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  Dirac operator in Generalized Geometry

+ 3 like - 0 dislike

I am wondering how the Dirac operator can be built in the context of Hichin's generalized geometry.

In particular, I have the following questions:

  • On a spin manifold, is the conventional spin connection replaced by a generalized one that has two coordinate indices?

  • If so, does this generalized spin connection behave as a non-Abelian $\text{SO}(3,1)$ "B-field" (called also Kalb-Ramond field in physics)?

This post imported from StackExchange MathOverflow at 2015-02-17 11:28 (UTC), posted by SE-user Gian
asked Feb 9, 2015 in Theoretical Physics by Gian (65 points) [ no revision ]
retagged Feb 17, 2015

1 Answer

+ 5 like - 0 dislike

The structure group of $TX \oplus T^*X$ is $SO(n,n)$. Since $w_2(TX) = w_2(T^*X)$, this bundle always admits a spin structure and we lift to $Spin(n,n)$. The sections of the associated spinor bundle are not spinors in the usual way but bispinors like you guessed (they have two spinor indices, one from $TX$ and one from $T^*X$).

A B-field (in the sense of http://arxiv.org/pdf/math/0401221v1 ) determines an extension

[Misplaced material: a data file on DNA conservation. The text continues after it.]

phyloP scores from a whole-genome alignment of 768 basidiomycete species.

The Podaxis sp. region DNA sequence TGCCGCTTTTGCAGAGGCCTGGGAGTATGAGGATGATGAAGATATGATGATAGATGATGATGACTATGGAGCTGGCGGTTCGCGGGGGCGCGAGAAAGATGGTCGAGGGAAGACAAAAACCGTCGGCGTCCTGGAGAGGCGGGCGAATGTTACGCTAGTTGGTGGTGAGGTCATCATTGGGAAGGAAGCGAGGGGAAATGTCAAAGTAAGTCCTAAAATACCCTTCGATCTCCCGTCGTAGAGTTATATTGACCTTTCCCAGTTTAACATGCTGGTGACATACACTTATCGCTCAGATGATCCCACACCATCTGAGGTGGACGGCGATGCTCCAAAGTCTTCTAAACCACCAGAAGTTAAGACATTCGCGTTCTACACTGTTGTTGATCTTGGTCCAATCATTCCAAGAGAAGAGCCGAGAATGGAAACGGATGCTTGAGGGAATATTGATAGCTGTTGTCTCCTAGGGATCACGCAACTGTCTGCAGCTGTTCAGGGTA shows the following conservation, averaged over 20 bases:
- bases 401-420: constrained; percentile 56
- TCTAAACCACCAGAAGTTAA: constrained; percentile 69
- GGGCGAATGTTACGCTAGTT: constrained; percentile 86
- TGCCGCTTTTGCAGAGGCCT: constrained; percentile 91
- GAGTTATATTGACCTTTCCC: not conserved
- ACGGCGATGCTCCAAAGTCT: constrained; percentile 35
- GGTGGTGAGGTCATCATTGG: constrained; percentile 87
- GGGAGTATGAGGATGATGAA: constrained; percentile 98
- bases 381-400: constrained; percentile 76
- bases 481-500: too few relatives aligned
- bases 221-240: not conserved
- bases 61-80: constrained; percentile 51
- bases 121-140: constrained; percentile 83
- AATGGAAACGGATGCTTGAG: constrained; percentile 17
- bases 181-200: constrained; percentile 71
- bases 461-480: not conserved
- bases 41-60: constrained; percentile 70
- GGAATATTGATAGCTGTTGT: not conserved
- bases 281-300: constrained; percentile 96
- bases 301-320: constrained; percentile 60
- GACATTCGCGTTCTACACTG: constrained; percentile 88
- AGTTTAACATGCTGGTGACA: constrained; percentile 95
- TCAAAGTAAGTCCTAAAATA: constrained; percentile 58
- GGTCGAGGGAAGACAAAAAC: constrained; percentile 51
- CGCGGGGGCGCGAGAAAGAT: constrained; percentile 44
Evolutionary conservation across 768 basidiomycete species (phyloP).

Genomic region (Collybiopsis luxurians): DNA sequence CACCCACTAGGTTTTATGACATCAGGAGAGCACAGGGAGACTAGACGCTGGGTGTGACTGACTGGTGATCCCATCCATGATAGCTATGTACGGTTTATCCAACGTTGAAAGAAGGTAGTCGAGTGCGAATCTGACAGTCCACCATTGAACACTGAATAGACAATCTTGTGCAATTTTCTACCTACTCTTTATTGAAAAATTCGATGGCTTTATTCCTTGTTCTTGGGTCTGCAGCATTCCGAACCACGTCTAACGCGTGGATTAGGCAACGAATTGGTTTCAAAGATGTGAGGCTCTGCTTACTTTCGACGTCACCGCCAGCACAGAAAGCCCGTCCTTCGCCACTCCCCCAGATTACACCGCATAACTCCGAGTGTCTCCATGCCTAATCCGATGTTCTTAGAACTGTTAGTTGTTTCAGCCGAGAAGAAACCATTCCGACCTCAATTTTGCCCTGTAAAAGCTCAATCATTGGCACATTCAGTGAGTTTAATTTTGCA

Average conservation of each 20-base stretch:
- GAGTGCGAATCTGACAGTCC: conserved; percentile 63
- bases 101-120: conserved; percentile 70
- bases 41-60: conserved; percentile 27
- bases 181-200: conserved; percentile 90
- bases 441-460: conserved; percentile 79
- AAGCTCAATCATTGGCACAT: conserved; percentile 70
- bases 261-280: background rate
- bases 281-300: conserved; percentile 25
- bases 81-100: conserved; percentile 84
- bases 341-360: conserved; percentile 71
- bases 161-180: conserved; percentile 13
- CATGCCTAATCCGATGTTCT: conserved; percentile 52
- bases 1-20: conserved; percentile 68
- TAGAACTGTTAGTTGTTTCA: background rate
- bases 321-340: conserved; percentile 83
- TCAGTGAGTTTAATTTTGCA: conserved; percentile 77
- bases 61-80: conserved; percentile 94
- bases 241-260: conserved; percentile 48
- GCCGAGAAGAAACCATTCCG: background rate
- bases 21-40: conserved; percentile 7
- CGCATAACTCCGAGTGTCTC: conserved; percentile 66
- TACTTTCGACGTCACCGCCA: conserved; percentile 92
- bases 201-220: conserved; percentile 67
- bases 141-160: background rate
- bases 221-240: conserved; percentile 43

$T^*X \to E \to TX$.

By the splitting principle, this bundle also admits a sort of bispinor.

Now it is a bit confusing to me since in physical applications (eg. the wonderful thesis of Yi Li: http://thesis.library.caltech.edu/2098/) only ordinary spinors are used, though I think that the (complex) bispinors are $\psi_+ \otimes \psi_-$ and $\bar\psi_+ \otimes \bar\psi_-$. We have $Spin(n,n) = Spin(n) \times_{\ZZ/2} Spin(n)$ and accordingly the spinor representation splits as a tensor product. A spin structure on $TX$ I think gives a basis of the sections of the bispinor bundle of simple tensors, so we get well-defined $\psi_+$ and $\psi_-$.

answered Feb 19, 2015 by Ryan Thorngren (1,925 points) [ revision history ]
edited Feb 20, 2015 by Ryan Thorngren

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